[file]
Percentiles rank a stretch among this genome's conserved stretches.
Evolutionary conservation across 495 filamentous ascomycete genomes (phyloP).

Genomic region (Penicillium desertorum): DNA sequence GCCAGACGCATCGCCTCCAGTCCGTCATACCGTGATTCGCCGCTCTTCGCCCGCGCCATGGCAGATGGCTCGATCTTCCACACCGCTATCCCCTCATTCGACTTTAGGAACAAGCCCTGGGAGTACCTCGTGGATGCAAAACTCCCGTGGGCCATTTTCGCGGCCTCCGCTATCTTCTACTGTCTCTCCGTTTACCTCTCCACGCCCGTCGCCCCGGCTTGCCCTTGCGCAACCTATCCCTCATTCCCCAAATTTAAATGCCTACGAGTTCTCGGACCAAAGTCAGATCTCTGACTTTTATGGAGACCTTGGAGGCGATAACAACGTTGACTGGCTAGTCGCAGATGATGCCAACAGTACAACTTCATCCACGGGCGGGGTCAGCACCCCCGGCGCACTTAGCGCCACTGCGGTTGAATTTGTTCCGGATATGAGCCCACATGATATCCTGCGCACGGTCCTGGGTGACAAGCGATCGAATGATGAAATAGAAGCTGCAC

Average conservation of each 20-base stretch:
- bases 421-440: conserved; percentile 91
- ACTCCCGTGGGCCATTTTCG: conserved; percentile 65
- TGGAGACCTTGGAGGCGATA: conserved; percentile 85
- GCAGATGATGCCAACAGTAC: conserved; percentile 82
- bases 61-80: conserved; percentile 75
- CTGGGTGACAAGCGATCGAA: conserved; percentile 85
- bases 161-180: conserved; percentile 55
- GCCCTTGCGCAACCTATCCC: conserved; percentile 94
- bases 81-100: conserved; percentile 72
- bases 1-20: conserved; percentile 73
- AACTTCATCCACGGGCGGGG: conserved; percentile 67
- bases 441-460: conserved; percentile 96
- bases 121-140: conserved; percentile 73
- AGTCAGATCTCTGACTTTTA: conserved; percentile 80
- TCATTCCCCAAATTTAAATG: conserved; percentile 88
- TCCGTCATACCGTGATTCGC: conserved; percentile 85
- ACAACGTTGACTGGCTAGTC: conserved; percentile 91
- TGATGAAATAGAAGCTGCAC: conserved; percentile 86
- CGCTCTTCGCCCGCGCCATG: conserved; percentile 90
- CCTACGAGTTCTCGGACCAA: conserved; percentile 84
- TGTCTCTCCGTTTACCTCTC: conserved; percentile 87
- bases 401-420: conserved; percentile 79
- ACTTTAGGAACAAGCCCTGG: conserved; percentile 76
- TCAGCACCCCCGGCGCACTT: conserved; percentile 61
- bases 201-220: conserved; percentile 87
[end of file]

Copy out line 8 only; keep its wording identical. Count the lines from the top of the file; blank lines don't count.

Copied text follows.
- GCAGATGATGCCAACAGTAC: conserved; percentile 82